“You don’t have to,” Kimche quoted the Arab leader as saying. “The key word in the refugee article is still ‘agreed.’ You can say you are willing to negotiate on the basis of the initiative and state your reservations about 194. We would understand it and accept it. No Arab leader believes you are willing to accept the return of the refugees.”

The problem for the Israelis now, leftist commentators and scholars like to point out, is that their leaders’ reluctance to engage on the Arab initiatives contradicts the Israelis’ self-image as people who are ready to negotiate peace.

Israelis often refer to their offer soon after the 1967 war to negotiate a withdrawal from territories taken in that conflict in return for peace and recognition from the Arabs. In the same breath, they remind the world that the Arab League, meeting later that year in Khartoum, the Sudanese capital, responded to Israel’s offer with its famous “three nos” — no negotiations, no recognition, no peace.

Now, Israelis on the left openly question whether their government is actually afraid to reach a comprehensive agreement with the Arabs because of the price it will have to pay. And that skepticism is spreading to some in the political center as well.

“Jerusalem can either replace Khartoum to become the capital of the word ‘No,’ ” Kimche said. “Or our prime minister can display initiative, courage and leadership and meet the challenge of Riyadh head-on. Which is it to be, Mr. Olmert?”

Bolstering the Moderates

The reason Israel’s leaders give for this “no” posture has been that they always have lacked a partner for such peace talks: Palestinian President Yasser Arafat was untrustworthy; his successor, Mahmoud Abbas, was too weak; and now, the Palestinian unity government is dominated by Hamas hard-liners, who refuse to recognize Israel’s right to exist.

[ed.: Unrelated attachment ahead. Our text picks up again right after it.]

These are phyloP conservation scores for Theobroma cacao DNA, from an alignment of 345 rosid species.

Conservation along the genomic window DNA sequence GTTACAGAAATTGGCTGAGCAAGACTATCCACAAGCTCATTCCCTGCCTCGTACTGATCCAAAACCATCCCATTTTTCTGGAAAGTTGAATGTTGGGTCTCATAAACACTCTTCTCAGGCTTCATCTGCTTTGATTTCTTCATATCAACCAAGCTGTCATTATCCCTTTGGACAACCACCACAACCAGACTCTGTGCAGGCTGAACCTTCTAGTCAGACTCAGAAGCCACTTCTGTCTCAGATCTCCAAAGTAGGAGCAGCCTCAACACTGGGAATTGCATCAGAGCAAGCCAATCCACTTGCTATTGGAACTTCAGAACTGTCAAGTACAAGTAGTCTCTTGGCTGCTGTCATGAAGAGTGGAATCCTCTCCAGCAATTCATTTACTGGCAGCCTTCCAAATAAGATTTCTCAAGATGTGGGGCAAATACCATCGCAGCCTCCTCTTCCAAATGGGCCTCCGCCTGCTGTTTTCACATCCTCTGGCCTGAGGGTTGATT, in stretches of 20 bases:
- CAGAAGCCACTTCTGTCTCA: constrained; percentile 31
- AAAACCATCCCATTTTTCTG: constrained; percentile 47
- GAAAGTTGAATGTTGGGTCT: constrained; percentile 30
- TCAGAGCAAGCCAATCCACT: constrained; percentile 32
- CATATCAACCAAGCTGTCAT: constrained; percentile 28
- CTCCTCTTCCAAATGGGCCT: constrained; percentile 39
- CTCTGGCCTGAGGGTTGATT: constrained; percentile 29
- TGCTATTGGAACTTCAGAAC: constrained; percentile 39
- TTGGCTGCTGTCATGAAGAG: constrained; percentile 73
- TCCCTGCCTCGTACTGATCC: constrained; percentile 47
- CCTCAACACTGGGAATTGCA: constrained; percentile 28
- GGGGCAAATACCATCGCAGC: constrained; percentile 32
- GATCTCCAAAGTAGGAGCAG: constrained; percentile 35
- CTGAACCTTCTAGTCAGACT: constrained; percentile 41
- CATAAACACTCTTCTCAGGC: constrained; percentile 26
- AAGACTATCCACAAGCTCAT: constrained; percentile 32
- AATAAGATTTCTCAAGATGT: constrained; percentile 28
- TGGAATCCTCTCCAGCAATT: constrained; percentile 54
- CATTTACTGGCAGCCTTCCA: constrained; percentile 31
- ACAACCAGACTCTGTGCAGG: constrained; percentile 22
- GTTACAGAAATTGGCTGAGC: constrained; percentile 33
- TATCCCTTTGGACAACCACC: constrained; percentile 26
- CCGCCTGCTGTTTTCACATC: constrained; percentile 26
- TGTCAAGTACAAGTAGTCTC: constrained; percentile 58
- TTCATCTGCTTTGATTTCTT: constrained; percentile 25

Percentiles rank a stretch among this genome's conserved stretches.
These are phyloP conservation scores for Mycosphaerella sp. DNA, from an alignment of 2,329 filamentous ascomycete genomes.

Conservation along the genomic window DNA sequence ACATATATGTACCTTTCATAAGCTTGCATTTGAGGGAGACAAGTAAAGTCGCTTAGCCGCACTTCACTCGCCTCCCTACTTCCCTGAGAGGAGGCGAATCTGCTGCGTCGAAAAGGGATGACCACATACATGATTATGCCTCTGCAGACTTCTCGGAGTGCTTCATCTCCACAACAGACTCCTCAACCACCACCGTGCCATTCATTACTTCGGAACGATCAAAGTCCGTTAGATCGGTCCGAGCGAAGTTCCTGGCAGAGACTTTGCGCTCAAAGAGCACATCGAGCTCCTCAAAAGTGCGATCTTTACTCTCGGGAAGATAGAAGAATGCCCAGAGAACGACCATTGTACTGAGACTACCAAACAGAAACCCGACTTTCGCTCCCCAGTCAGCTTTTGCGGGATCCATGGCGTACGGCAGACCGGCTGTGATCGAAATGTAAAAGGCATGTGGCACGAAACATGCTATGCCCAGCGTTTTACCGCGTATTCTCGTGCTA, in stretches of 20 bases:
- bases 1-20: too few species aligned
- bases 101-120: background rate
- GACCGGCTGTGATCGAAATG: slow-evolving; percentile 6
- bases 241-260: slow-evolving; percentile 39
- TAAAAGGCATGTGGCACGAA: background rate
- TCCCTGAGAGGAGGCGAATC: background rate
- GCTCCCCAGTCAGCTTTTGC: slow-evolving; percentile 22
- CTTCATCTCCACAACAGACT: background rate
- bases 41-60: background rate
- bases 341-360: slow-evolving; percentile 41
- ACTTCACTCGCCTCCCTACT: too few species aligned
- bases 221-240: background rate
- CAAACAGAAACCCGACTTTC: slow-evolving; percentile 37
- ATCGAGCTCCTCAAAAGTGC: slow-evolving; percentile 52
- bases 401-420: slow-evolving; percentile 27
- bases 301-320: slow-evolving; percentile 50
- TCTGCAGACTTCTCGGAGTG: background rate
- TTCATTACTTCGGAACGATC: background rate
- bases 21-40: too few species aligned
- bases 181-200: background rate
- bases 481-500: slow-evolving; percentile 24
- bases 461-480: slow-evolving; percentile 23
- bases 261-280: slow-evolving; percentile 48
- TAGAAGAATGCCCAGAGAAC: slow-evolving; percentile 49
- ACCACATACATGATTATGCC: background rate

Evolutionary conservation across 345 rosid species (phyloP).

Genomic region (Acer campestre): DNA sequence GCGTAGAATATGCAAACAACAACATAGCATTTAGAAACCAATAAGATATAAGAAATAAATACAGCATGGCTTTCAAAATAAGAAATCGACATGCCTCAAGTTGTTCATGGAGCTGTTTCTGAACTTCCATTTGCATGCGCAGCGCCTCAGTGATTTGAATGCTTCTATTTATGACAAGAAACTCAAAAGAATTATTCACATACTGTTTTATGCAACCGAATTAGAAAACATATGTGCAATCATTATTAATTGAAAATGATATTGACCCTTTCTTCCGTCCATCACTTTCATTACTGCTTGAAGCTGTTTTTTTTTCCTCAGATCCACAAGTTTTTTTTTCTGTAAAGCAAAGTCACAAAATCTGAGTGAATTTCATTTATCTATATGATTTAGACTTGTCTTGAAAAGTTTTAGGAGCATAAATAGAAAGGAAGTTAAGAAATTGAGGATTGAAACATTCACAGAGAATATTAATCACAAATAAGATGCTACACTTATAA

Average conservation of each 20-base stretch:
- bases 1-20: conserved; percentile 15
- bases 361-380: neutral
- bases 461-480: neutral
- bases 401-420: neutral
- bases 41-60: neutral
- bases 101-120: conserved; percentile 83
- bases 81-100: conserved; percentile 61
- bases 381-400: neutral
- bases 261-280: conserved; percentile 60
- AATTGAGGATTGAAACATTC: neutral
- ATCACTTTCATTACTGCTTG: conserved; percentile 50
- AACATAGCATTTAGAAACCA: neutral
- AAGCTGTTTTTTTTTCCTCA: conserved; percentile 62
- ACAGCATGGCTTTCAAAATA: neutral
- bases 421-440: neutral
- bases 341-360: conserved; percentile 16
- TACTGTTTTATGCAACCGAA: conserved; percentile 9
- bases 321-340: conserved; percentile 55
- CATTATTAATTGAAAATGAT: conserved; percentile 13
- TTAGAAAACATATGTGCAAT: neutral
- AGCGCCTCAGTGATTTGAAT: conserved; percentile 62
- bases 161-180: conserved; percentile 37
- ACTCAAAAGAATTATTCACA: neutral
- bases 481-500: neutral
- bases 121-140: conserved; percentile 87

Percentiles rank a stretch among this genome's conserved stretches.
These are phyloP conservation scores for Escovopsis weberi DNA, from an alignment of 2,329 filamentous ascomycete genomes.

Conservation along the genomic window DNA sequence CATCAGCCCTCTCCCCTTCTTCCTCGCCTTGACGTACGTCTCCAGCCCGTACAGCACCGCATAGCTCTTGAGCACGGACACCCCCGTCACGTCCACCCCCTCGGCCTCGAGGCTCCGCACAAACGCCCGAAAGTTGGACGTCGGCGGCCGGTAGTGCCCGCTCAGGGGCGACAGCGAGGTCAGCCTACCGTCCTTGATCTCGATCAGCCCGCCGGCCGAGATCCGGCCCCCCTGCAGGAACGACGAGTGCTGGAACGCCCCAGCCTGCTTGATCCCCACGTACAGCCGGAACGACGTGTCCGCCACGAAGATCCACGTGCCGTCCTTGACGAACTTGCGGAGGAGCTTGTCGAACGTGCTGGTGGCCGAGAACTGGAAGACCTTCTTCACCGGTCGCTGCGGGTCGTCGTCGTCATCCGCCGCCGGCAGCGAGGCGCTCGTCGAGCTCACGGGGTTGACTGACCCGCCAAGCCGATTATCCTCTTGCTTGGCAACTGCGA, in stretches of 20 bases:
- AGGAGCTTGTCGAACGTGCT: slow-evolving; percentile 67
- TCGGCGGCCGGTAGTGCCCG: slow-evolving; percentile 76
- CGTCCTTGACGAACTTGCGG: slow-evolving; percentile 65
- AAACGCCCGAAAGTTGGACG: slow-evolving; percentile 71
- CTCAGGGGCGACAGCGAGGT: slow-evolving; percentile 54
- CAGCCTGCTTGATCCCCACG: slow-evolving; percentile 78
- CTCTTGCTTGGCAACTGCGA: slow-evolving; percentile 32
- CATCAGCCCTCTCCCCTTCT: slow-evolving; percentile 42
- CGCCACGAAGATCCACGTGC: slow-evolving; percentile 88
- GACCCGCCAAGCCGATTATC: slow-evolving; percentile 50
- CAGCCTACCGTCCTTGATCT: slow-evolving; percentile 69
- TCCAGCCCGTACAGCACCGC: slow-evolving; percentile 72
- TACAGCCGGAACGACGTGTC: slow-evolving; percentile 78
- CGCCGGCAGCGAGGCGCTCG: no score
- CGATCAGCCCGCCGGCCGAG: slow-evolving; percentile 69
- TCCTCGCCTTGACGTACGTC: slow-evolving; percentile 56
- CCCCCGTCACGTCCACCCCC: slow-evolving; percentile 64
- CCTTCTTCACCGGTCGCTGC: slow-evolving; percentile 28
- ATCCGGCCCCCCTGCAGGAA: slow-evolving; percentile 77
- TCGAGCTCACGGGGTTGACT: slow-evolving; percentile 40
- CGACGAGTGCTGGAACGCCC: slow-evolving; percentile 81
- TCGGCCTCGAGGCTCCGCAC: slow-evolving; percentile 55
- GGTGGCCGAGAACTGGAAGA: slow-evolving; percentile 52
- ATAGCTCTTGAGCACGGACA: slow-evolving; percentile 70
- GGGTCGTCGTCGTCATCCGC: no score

Nevertheless, Abbas, a moderate who has worked with Israel before, remains president of the Palestinian Authority, and under the terms that brought his Fatah party into the unity government, he holds the portfolio for negotiating peace with Israel. And Abbas has offered to begin such negotiations — an offer that Olmert has rejected until the Palestinian government recognizes Israel, forswears violence and agrees to honor all previous agreements with Israel.

Halevi, of Jerusalem’s Shalem Center, says the question of recognition is central to the political center’s support for Olmert’s hard-line posture toward the Palestinians. “You make peace with an enemy that at least recognizes the legitimacy of your existence on the planet,” he said in an interview. “If your enemy says you have no right to exist, you can’t make peace with that kind of enemy. Germany and France fought a 100-year war over territory, not over each other’s existence.”

Halevi notes that the Israeli government and the public have come a long way since the days 20 years ago when both refused to recognize the Palestinians as a legitimate nation.

“On the Israeli side, you now have a majority that understands that this is a struggle between two legitimate national movements,” he said. “On the Palestinian side, we have seen no reciprocal transformation of
consciousness. What you have on the Palestinian side is a minority — and I stress minority — which says we can’t destroy the Jews; they’re too strong, so let’s try to settle this and stop killing each other. . . . But you don’t have anywhere near a majority on the Palestinian side that says what the Israeli majority says, which is that we both have a right to exist.”

Halevi added: “What I’ve learned is that without the basic element of recognition, there is no chance for reconciliation. This is a conflict about many details: settlements, terrorism, water, Jerusalem and refugees. But at the end of the day, this is a conflict over intangibles, and the intangibles are existence and legitimacy. That’s why peacemakers keep failing — because there is no precise point on the map that will resolve the grievances of both sides.”

For Israelis on the left, such arguments, as emotionally satisfying as they may be, only help Olmert justify his refusal to speak to the
Palestinians, perpetuating the broader diplomatic stalemate. What is needed, they say, are pragmatic strategies that will strengthen
Palestinian moderates such as Abbas and weaken the popular appeal of Hamas.